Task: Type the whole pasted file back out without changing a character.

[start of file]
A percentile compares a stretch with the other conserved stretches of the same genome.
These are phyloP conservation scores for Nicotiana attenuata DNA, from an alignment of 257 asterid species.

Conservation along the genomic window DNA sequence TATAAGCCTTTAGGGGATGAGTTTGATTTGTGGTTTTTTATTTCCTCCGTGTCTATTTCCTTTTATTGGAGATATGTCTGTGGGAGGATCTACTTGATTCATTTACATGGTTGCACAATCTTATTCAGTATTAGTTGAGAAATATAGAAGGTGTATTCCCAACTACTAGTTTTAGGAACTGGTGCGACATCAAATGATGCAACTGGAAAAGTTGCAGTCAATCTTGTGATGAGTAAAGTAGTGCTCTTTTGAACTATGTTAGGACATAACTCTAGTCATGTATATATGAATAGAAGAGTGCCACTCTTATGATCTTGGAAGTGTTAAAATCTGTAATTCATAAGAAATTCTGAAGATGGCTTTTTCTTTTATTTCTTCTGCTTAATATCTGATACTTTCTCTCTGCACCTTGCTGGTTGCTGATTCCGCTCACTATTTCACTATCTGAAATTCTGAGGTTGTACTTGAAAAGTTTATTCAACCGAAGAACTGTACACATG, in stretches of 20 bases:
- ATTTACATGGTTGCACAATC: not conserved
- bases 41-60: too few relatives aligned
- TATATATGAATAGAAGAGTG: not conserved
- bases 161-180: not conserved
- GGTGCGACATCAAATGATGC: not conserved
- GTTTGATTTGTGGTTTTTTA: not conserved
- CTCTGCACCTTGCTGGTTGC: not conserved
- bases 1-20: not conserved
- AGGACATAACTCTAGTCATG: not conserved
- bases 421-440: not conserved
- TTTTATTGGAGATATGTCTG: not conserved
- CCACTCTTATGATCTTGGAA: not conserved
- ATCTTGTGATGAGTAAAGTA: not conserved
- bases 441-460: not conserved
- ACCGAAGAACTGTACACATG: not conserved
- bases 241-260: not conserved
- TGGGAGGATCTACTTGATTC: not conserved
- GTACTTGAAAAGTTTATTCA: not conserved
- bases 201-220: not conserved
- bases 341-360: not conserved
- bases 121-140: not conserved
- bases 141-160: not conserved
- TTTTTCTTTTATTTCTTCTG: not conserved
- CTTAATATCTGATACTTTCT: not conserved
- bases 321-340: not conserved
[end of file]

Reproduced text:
A percentile compares a stretch with the other conserved stretches of the same genome.
These are phyloP conservation scores for Nicotiana attenuata DNA, from an alignment of 257 asterid species.

Conservation along the genomic window DNA sequence TATAAGCCTTTAGGGGATGAGTTTGATTTGTGGTTTTTTATTTCCTCCGTGTCTATTTCCTTTTATTGGAGATATGTCTGTGGGAGGATCTACTTGATTCATTTACATGGTTGCACAATCTTATTCAGTATTAGTTGAGAAATATAGAAGGTGTATTCCCAACTACTAGTTTTAGGAACTGGTGCGACATCAAATGATGCAACTGGAAAAGTTGCAGTCAATCTTGTGATGAGTAAAGTAGTGCTCTTTTGAACTATGTTAGGACATAACTCTAGTCATGTATATATGAATAGAAGAGTGCCACTCTTATGATCTTGGAAGTGTTAAAATCTGTAATTCATAAGAAATTCTGAAGATGGCTTTTTCTTTTATTTCTTCTGCTTAATATCTGATACTTTCTCTCTGCACCTTGCTGGTTGCTGATTCCGCTCACTATTTCACTATCTGAAATTCTGAGGTTGTACTTGAAAAGTTTATTCAACCGAAGAACTGTACACATG, in stretches of 20 bases:
- ATTTACATGGTTGCACAATC: not conserved
- bases 41-60: too few relatives aligned
- TATATATGAATAGAAGAGTG: not conserved
- bases 161-180: not conserved
- GGTGCGACATCAAATGATGC: not conserved
- GTTTGATTTGTGGTTTTTTA: not conserved
- CTCTGCACCTTGCTGGTTGC: not conserved
- bases 1-20: not conserved
- AGGACATAACTCTAGTCATG: not conserved
- bases 421-440: not conserved
- TTTTATTGGAGATATGTCTG: not conserved
- CCACTCTTATGATCTTGGAA: not conserved
- ATCTTGTGATGAGTAAAGTA: not conserved
- bases 441-460: not conserved
- ACCGAAGAACTGTACACATG: not conserved
- bases 241-260: not conserved
- TGGGAGGATCTACTTGATTC: not conserved
- GTACTTGAAAAGTTTATTCA: not conserved
- bases 201-220: not conserved
- bases 341-360: not conserved
- bases 121-140: not conserved
- bases 141-160: not conserved
- TTTTTCTTTTATTTCTTCTG: not conserved
- CTTAATATCTGATACTTTCT: not conserved
- bases 321-340: not conserved